7 Winter Safety Hacks for Your Driveway

To help you prevent slips and falls, here are some easy tips to help keep your driveways and sidewalks safe during and after icy weather.

Shoveling snow in driveway

A winter wonderland can be beautiful, but it also can be dangerous when white, fluffy snow turns into treacherous ice. When that happens, the flat surface of your home’s driveway can quickly morph into a virtual ice rink. To help you prevent slips and falls, here are some easy tips to help keep your driveways and sidewalks safe during and after icy weather:

1. Preparation is Key

Pay attention to the weather forecast and spread gravel, wood chips, and straw before snow and ice accumulate to provide traction. You can also spread kitty litter, birdseed, or sawdust on top of ice to help you gain better footing. Sand can also help increase traction on ice and won’t hurt plants, but it must be cleaned up after use to avoid clogging drains and run-off into plants and gardens.

2. Check Product Labels

Some commercial ice melt products work by attracting moisture to form a liquid brine, generating heat that melts and loosens the ice. Some commercial ice melt products can cause plant injury, especially if you use too much, and others can be harmful to pets. When using commercial products, it’s important to always follow label instructions and avoid over applying. To avoid damage, never use ice melt products on concrete that hasn’t fully cured or on a driveway that is less than a year old.

3. Easy on the Salt

Salt is a popular, inexpensive, and readily available ice melting solution, but even though it is a natural substance, it is corrosive and can cause damage to cars, fabrics, and carpet. It can even burn your pet’s paws, harm nearby plants and grass, and contaminate water.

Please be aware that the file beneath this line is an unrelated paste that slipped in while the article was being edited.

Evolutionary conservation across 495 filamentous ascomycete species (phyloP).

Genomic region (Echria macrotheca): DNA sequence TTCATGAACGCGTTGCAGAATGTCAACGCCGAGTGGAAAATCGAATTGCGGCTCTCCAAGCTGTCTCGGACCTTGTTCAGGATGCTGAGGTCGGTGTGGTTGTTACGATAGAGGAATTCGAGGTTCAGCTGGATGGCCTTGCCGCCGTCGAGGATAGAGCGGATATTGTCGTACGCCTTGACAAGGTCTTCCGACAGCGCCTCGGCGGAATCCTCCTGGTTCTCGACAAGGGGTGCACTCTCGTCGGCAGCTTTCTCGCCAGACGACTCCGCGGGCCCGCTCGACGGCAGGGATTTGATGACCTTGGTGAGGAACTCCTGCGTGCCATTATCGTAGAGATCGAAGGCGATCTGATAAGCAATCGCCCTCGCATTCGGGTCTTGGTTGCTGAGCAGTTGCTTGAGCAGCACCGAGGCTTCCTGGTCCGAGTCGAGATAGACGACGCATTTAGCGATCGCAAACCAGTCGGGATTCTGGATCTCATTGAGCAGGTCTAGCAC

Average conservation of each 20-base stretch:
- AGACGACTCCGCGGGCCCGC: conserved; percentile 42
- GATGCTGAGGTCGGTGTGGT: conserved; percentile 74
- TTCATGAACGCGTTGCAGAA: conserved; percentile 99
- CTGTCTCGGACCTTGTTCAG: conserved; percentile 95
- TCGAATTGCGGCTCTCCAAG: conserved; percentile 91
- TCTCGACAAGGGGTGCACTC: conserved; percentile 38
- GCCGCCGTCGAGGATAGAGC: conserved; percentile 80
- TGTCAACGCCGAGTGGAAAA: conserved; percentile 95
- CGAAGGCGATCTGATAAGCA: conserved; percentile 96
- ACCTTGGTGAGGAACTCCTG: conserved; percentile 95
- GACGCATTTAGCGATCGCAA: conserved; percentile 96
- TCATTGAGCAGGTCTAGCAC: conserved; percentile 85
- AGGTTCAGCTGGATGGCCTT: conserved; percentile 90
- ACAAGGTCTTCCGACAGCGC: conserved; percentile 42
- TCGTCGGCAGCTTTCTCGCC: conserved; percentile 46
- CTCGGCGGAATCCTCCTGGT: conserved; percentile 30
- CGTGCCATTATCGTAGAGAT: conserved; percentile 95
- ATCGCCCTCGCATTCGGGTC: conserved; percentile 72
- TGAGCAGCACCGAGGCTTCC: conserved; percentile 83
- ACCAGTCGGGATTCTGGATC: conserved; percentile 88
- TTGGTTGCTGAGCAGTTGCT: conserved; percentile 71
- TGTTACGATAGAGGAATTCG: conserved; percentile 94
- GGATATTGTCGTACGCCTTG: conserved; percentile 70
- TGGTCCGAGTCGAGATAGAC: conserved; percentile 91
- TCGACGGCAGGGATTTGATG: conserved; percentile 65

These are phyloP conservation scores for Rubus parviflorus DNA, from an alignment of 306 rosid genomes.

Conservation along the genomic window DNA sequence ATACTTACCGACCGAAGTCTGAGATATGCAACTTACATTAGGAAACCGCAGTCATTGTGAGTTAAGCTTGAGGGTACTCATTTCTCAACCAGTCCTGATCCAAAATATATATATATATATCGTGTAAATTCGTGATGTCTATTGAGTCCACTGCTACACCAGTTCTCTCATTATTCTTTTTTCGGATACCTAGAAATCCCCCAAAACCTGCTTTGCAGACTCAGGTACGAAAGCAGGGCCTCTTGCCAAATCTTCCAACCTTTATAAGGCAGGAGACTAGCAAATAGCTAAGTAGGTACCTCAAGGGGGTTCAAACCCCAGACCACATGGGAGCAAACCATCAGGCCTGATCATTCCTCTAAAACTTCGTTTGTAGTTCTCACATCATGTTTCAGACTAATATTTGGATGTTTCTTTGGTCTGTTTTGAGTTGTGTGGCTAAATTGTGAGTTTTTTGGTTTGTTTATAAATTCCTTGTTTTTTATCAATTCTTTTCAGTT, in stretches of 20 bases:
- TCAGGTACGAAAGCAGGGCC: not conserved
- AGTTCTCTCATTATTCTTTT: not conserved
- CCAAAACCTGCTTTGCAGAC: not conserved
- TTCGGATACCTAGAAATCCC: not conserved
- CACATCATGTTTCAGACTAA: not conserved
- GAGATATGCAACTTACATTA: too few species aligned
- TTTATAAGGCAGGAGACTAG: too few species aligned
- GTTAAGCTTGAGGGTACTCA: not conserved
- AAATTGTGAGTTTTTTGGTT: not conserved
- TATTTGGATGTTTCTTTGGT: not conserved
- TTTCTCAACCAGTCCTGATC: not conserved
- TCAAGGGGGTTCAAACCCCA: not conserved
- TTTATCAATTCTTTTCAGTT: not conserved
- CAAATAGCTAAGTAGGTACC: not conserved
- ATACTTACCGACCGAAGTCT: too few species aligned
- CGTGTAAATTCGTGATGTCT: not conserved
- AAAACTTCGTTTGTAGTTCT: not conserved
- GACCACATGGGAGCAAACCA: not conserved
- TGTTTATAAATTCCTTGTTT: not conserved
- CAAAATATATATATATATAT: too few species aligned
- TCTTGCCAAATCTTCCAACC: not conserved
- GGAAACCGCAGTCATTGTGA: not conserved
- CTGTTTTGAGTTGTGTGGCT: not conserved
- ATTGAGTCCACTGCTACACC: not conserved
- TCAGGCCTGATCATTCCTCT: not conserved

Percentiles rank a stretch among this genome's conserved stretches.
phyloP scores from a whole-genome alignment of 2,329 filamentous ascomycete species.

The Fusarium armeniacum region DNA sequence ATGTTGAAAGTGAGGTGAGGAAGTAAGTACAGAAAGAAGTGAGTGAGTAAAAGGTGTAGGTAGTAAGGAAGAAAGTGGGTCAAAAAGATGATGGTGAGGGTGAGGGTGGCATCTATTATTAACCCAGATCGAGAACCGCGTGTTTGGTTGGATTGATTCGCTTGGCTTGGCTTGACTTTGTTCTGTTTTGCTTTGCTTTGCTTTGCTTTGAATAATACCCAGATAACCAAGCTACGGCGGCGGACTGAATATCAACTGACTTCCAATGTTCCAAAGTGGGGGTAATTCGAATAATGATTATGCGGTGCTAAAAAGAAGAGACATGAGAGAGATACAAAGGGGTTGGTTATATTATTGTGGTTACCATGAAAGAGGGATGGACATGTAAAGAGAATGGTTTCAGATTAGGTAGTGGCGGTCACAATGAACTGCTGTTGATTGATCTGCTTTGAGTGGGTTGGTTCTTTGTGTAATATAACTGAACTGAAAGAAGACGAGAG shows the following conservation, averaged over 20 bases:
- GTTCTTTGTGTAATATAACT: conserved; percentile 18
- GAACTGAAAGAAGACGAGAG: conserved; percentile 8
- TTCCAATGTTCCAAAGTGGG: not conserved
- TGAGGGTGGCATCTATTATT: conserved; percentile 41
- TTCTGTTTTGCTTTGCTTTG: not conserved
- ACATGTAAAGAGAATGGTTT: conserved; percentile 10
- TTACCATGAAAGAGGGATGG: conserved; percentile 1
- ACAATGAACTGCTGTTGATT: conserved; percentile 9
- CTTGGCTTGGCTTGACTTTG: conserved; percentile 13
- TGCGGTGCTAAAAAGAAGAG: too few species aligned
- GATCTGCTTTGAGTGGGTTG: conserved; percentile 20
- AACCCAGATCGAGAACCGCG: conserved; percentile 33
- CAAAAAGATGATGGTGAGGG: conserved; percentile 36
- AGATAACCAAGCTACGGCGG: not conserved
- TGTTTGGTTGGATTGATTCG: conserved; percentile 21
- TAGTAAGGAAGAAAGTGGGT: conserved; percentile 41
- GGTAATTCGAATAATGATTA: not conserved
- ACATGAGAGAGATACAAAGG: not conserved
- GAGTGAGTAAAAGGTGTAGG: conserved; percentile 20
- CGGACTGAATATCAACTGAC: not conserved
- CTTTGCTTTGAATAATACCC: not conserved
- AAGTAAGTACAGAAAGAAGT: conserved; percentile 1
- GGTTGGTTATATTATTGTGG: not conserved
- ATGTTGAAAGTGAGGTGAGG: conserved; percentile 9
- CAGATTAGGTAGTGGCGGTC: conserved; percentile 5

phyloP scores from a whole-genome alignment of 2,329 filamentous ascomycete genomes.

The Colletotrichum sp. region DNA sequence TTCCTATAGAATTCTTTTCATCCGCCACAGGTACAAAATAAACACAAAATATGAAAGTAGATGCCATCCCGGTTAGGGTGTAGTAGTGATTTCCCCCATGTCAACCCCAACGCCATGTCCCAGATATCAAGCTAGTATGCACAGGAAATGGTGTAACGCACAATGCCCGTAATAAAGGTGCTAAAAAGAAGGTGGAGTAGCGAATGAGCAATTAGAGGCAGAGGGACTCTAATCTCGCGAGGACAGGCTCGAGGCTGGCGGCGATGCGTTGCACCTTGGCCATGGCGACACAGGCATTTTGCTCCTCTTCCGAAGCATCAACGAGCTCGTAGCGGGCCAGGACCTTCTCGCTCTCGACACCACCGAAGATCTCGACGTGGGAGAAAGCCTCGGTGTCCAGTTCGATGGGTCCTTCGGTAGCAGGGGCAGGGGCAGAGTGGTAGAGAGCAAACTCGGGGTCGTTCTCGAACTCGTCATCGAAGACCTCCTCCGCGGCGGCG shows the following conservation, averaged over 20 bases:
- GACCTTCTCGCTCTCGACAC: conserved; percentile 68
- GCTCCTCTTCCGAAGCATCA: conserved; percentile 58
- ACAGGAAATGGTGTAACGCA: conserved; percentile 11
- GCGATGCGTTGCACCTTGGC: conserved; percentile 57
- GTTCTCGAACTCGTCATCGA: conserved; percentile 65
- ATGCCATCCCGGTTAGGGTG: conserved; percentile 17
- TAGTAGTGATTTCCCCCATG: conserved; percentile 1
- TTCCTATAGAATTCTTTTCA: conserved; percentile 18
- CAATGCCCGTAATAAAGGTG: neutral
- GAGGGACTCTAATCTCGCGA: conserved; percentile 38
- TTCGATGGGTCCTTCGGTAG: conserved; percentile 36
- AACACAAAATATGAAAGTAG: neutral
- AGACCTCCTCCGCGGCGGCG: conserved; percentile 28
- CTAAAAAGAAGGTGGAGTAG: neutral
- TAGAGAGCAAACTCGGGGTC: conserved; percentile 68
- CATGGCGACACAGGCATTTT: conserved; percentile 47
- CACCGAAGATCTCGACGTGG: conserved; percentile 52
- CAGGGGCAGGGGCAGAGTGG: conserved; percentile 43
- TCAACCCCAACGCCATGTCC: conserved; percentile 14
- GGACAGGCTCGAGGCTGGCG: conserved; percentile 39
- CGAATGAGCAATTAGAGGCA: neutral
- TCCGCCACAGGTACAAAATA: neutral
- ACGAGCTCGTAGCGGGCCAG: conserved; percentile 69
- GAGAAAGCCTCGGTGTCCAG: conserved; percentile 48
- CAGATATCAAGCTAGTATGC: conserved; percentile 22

4. Salt Substitute for De-Icing

Urea is a fertilizer that can be used for deicing.While it is less corrosive than salt and safer for pets, it can be more damaging to plants. Also keep in mind that the urea will eventually run off the driveway and can harm waterways.

5. Invest in a Mat

If it’s time to replace your driveway and you live in a cold climate, you might consider installing a snow melt mat.

6. Alternative Ice-Melts

FarmersAlmanac.com recommends some natural ice melting alternatives, including alfalfa meal and a homemade ice melt for the driveway made from sugar beet juice. You can find bags of alfalfa at gardening stores, and you can grow beets in the garden for their juice. The alfalfa meal can help melt ice while providing additional traction. Sugar beet juice can be used by itself to lower the freezing point of water, or to dilute salt solutions. The beet juice will not harm people, pets, plants, or the environment.

7. Dig Out the Ol' Shovel

Perhaps the best way to keep your driveway safe during icy weather is good, old-fashioned shoveling. With this method, you won’t have to worry about harming pets, plants, waterways, or your driveway, and you won’t have higher energy bills.Plus, you’ll get the added benefit of regular workouts.

Regardless what method of ice removal you choose, always take care when walking on snowy and icy surfaces. Take it slow, and don’t rush. Wear sturdy boots or shoes that have good treads to provide good traction.  Be especially careful when turning or when getting in and out of a car. Don’t carry too many items at once, and take advantage of handrails if they are available. If you have one, use a ski pole or a hiking pole with a sharp end to help you balance.

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AHS assumes no responsibility, and specifically disclaims all liability, for your use of any and all information contained herein.

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New Jersey Residents: The product being offered is a service contract and is separate and distinct from any product or service warranty which may be provided by the home builder or manufacturer.